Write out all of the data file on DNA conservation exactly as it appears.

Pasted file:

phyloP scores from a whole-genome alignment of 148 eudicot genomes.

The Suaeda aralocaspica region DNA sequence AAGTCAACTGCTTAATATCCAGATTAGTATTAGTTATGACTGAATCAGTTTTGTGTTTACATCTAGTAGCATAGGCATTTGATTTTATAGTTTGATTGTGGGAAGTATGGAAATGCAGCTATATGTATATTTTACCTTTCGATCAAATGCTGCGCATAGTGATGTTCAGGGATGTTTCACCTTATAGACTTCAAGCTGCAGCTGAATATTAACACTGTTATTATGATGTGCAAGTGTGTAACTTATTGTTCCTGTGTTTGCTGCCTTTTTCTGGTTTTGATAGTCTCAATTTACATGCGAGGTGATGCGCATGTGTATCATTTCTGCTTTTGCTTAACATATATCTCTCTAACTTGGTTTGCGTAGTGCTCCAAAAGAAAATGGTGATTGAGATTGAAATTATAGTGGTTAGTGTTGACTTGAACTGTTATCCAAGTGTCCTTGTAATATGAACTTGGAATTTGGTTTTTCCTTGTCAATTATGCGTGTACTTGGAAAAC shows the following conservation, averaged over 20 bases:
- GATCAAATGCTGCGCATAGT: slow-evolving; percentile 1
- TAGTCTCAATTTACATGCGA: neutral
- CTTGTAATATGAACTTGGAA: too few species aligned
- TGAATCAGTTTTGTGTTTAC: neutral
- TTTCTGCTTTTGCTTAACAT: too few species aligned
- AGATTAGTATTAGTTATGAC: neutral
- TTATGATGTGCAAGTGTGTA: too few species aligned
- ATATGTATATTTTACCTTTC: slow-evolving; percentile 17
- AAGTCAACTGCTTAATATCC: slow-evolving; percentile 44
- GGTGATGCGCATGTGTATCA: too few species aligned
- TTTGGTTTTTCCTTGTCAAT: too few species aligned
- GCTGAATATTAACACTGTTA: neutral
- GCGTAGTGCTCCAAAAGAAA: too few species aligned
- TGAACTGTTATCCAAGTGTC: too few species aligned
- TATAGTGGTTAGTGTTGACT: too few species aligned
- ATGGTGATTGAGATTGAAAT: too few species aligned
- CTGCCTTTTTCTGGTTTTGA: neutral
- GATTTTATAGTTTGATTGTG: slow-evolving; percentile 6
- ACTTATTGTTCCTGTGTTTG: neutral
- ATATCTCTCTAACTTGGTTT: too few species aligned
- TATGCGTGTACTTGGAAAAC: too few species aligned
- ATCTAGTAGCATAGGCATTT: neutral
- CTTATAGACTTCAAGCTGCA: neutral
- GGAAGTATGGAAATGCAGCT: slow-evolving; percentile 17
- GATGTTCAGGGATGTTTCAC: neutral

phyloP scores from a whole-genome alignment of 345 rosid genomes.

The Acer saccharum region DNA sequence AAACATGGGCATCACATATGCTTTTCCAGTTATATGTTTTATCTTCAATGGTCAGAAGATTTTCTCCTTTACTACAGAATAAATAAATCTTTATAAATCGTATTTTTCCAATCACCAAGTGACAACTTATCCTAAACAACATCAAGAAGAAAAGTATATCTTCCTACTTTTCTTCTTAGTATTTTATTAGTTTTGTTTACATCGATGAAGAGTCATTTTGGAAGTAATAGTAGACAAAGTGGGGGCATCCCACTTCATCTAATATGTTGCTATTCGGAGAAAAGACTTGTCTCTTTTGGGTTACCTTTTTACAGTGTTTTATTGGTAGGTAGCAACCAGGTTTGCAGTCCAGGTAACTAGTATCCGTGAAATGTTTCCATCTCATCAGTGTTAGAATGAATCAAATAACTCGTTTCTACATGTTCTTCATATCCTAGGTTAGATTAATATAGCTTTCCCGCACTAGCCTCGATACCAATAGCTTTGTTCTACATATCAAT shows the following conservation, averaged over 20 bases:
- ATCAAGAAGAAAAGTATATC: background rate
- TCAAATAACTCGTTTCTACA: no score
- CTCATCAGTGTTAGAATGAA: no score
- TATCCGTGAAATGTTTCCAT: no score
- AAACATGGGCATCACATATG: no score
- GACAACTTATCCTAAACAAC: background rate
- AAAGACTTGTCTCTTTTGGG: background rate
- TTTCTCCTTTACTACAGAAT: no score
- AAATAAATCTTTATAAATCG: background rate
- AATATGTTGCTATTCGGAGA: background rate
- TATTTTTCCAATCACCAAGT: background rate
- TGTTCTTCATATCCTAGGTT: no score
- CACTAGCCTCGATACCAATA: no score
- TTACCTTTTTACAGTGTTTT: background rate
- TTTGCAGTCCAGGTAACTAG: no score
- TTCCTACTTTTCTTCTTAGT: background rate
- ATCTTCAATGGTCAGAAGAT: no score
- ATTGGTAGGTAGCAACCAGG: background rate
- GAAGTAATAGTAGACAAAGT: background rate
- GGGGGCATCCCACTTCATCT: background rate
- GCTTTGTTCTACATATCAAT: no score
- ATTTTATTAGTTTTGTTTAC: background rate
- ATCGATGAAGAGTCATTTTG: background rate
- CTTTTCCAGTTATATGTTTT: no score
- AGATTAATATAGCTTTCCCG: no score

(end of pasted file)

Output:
phyloP scores from a whole-genome alignment of 148 eudicot genomes.

The Suaeda aralocaspica region DNA sequence AAGTCAACTGCTTAATATCCAGATTAGTATTAGTTATGACTGAATCAGTTTTGTGTTTACATCTAGTAGCATAGGCATTTGATTTTATAGTTTGATTGTGGGAAGTATGGAAATGCAGCTATATGTATATTTTACCTTTCGATCAAATGCTGCGCATAGTGATGTTCAGGGATGTTTCACCTTATAGACTTCAAGCTGCAGCTGAATATTAACACTGTTATTATGATGTGCAAGTGTGTAACTTATTGTTCCTGTGTTTGCTGCCTTTTTCTGGTTTTGATAGTCTCAATTTACATGCGAGGTGATGCGCATGTGTATCATTTCTGCTTTTGCTTAACATATATCTCTCTAACTTGGTTTGCGTAGTGCTCCAAAAGAAAATGGTGATTGAGATTGAAATTATAGTGGTTAGTGTTGACTTGAACTGTTATCCAAGTGTCCTTGTAATATGAACTTGGAATTTGGTTTTTCCTTGTCAATTATGCGTGTACTTGGAAAAC shows the following conservation, averaged over 20 bases:
- GATCAAATGCTGCGCATAGT: slow-evolving; percentile 1
- TAGTCTCAATTTACATGCGA: neutral
- CTTGTAATATGAACTTGGAA: too few species aligned
- TGAATCAGTTTTGTGTTTAC: neutral
- TTTCTGCTTTTGCTTAACAT: too few species aligned
- AGATTAGTATTAGTTATGAC: neutral
- TTATGATGTGCAAGTGTGTA: too few species aligned
- ATATGTATATTTTACCTTTC: slow-evolving; percentile 17
- AAGTCAACTGCTTAATATCC: slow-evolving; percentile 44
- GGTGATGCGCATGTGTATCA: too few species aligned
- TTTGGTTTTTCCTTGTCAAT: too few species aligned
- GCTGAATATTAACACTGTTA: neutral
- GCGTAGTGCTCCAAAAGAAA: too few species aligned
- TGAACTGTTATCCAAGTGTC: too few species aligned
- TATAGTGGTTAGTGTTGACT: too few species aligned
- ATGGTGATTGAGATTGAAAT: too few species aligned
- CTGCCTTTTTCTGGTTTTGA: neutral
- GATTTTATAGTTTGATTGTG: slow-evolving; percentile 6
- ACTTATTGTTCCTGTGTTTG: neutral
- ATATCTCTCTAACTTGGTTT: too few species aligned
- TATGCGTGTACTTGGAAAAC: too few species aligned
- ATCTAGTAGCATAGGCATTT: neutral
- CTTATAGACTTCAAGCTGCA: neutral
- GGAAGTATGGAAATGCAGCT: slow-evolving; percentile 17
- GATGTTCAGGGATGTTTCAC: neutral

phyloP scores from a whole-genome alignment of 345 rosid genomes.

The Acer saccharum region DNA sequence AAACATGGGCATCACATATGCTTTTCCAGTTATATGTTTTATCTTCAATGGTCAGAAGATTTTCTCCTTTACTACAGAATAAATAAATCTTTATAAATCGTATTTTTCCAATCACCAAGTGACAACTTATCCTAAACAACATCAAGAAGAAAAGTATATCTTCCTACTTTTCTTCTTAGTATTTTATTAGTTTTGTTTACATCGATGAAGAGTCATTTTGGAAGTAATAGTAGACAAAGTGGGGGCATCCCACTTCATCTAATATGTTGCTATTCGGAGAAAAGACTTGTCTCTTTTGGGTTACCTTTTTACAGTGTTTTATTGGTAGGTAGCAACCAGGTTTGCAGTCCAGGTAACTAGTATCCGTGAAATGTTTCCATCTCATCAGTGTTAGAATGAATCAAATAACTCGTTTCTACATGTTCTTCATATCCTAGGTTAGATTAATATAGCTTTCCCGCACTAGCCTCGATACCAATAGCTTTGTTCTACATATCAAT shows the following conservation, averaged over 20 bases:
- ATCAAGAAGAAAAGTATATC: background rate
- TCAAATAACTCGTTTCTACA: no score
- CTCATCAGTGTTAGAATGAA: no score
- TATCCGTGAAATGTTTCCAT: no score
- AAACATGGGCATCACATATG: no score
- GACAACTTATCCTAAACAAC: background rate
- AAAGACTTGTCTCTTTTGGG: background rate
- TTTCTCCTTTACTACAGAAT: no score
- AAATAAATCTTTATAAATCG: background rate
- AATATGTTGCTATTCGGAGA: background rate
- TATTTTTCCAATCACCAAGT: background rate
- TGTTCTTCATATCCTAGGTT: no score
- CACTAGCCTCGATACCAATA: no score
- TTACCTTTTTACAGTGTTTT: background rate
- TTTGCAGTCCAGGTAACTAG: no score
- TTCCTACTTTTCTTCTTAGT: background rate
- ATCTTCAATGGTCAGAAGAT: no score
- ATTGGTAGGTAGCAACCAGG: background rate
- GAAGTAATAGTAGACAAAGT: background rate
- GGGGGCATCCCACTTCATCT: background rate
- GCTTTGTTCTACATATCAAT: no score
- ATTTTATTAGTTTTGTTTAC: background rate
- ATCGATGAAGAGTCATTTTG: background rate
- CTTTTCCAGTTATATGTTTT: no score
- AGATTAATATAGCTTTCCCG: no score